Media, Advertising, and the 1984 Presidential Election:

Manufacturing Ronald Reagan's Image

Campaign Button

by Andrew Van Alstyne


The 1984 presidential election represented a landmark point in the United States. During his first administration, Ronald Reagan implemented policies that cut social programs and negatively effected many Americans. Because a majority of Americans opposed Reagan's policies, the Democratic Party believed it had a legitimate shot of defeating Reagan. However, Reagan understood the Americans' confidence in the nation was severely undermined because of domestic and foreign crises during the 1960s and 1970s. Instead of defending his unpopular policies, Reagan embarked upon a massive image oriented campaign, the central mission of which was to reassure Americans that their country had returned to its position as leader of the free world. Although the facts disputed Reagan's claim, the American people embraced the message they most wanted to hear. As a result of this, Walter Mondale's focus upon rationality and issues was an enormous failure. In the election, Reagan won by the largest electoral margin in US history. This paper studies the Reagan campaign's use of media, in the form of paid advertising and news coverage. This is then contrasted with Mondale's approach, in order to demonstrate how different the campaigns truly were.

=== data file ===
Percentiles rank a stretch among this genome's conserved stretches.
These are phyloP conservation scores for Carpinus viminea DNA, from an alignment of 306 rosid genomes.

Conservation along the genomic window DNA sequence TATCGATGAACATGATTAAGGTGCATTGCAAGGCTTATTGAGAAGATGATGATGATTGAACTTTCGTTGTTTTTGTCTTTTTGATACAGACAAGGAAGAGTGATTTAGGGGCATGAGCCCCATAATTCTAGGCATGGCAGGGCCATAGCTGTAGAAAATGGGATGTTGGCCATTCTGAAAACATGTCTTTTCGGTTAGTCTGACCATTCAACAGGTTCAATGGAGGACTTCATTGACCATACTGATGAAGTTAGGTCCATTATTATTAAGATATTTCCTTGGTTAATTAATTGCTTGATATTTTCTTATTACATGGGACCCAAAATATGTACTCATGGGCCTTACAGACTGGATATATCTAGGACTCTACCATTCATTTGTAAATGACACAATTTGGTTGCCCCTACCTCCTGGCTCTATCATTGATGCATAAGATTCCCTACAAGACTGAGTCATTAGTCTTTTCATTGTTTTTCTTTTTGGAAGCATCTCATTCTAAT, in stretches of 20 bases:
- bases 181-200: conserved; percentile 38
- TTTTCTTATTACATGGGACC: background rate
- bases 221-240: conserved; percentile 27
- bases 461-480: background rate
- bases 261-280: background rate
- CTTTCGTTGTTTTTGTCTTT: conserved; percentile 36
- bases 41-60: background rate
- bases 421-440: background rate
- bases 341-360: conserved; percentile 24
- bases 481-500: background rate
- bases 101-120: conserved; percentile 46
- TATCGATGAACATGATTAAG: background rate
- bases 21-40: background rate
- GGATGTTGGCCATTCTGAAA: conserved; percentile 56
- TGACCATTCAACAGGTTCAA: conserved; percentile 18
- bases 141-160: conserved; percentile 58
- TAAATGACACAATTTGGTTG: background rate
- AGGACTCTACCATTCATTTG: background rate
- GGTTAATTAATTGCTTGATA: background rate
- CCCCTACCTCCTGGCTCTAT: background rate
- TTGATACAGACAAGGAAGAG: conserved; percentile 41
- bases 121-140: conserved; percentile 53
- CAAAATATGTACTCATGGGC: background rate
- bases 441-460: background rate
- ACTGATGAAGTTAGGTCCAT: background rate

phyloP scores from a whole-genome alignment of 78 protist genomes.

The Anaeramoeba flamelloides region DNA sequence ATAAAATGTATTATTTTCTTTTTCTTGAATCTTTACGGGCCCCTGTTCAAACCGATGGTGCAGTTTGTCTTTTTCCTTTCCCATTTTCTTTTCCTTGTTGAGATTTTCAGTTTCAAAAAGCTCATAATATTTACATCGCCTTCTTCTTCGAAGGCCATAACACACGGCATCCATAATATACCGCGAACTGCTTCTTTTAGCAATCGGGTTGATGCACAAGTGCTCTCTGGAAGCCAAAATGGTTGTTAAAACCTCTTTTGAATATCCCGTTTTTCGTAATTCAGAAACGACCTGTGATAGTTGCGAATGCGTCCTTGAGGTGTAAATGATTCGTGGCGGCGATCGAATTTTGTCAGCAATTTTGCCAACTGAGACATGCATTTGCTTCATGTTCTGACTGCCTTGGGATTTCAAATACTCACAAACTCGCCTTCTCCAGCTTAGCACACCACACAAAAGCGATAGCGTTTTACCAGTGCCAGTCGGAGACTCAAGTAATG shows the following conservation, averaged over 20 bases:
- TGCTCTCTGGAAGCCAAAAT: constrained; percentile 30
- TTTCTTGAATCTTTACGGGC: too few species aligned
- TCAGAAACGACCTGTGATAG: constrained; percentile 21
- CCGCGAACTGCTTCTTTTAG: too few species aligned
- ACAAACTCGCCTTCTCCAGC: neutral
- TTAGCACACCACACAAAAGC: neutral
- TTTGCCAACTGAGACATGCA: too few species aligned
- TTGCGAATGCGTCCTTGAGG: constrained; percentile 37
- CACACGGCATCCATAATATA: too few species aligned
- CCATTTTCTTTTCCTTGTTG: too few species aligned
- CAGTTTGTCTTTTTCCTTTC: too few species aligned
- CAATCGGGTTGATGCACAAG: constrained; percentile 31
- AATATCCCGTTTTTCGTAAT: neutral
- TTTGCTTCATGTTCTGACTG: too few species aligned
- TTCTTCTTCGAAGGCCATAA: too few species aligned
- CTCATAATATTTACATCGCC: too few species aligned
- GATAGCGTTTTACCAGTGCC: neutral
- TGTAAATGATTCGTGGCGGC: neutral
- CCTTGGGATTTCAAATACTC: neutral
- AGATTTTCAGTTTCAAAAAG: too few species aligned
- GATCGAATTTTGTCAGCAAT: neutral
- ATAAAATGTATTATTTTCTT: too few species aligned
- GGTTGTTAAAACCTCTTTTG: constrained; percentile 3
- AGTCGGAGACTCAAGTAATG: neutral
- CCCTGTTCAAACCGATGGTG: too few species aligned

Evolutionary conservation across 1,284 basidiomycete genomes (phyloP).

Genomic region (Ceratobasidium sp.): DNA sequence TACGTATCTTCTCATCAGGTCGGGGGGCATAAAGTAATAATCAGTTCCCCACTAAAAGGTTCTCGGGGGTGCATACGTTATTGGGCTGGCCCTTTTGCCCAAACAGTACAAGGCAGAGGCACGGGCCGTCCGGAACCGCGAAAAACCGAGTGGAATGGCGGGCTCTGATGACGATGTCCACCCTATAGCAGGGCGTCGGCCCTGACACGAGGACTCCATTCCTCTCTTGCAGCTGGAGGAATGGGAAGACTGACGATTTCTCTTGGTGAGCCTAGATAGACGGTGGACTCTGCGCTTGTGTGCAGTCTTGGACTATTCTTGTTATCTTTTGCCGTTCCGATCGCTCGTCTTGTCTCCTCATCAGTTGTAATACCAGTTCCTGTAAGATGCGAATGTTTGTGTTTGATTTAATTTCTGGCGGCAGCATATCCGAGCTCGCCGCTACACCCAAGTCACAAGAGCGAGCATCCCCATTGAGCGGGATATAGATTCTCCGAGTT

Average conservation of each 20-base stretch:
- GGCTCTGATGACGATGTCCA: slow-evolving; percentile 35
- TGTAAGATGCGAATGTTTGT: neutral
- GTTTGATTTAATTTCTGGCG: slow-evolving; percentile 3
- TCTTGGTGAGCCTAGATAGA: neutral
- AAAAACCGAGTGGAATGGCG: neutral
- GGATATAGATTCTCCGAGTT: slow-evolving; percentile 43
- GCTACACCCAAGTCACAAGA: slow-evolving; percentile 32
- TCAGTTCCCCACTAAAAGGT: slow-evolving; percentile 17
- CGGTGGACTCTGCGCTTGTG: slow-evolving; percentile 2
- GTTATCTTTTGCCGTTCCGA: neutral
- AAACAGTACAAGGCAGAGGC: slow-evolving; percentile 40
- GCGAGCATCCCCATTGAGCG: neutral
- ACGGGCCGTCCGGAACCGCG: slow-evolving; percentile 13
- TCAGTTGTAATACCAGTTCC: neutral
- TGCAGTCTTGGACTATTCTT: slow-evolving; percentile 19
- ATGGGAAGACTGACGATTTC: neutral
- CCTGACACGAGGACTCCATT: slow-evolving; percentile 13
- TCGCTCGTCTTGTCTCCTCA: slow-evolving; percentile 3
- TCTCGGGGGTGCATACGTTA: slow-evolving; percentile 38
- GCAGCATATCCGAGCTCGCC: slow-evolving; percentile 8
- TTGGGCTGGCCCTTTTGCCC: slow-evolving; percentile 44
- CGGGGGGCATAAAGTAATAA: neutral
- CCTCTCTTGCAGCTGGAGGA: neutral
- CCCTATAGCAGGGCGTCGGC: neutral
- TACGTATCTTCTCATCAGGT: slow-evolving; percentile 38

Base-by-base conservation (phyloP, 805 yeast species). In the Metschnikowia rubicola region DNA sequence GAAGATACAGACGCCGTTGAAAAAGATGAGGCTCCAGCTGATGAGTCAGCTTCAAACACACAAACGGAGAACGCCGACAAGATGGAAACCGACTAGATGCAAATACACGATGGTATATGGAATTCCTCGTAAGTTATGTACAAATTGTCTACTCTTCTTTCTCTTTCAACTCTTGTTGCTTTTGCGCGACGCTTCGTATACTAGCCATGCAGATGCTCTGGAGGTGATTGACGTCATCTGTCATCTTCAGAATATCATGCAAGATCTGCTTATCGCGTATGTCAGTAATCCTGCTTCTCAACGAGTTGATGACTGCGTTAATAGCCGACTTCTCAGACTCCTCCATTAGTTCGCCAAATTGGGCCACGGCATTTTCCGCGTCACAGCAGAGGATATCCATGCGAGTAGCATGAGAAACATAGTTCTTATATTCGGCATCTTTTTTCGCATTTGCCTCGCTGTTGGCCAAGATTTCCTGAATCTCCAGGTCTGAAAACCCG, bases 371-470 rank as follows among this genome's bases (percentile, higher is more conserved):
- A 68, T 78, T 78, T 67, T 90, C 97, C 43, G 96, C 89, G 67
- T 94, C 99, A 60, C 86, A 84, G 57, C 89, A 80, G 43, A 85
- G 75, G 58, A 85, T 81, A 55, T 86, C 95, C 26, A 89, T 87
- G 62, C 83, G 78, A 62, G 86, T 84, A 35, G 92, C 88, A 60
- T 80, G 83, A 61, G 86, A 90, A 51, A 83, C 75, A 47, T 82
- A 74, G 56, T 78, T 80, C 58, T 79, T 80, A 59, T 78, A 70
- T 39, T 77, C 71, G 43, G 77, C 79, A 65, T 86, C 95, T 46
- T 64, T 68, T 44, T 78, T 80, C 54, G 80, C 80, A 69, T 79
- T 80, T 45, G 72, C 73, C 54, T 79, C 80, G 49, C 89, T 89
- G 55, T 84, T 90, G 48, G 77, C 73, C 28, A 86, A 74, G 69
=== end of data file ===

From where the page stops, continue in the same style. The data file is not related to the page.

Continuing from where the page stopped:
Table of Contents

Introduction Historical Context: Domestic Affairs Historical Context: Foreign Affairs
The 1980 Presidential Election Reagan's First Term "Teflon" Ron
The 1984 Presidential Primaries The Reagan Campaign Reagan's Paid Political Advertisements
Reagan's Paid Political Advertisements, Page Two Reagan's Paid Political Advertisements, Page Three Reagan on the News
Reagan's Message Mondale's Campaign Strategies Mondale's Use of Media
Conclusion Sources and Links About the Author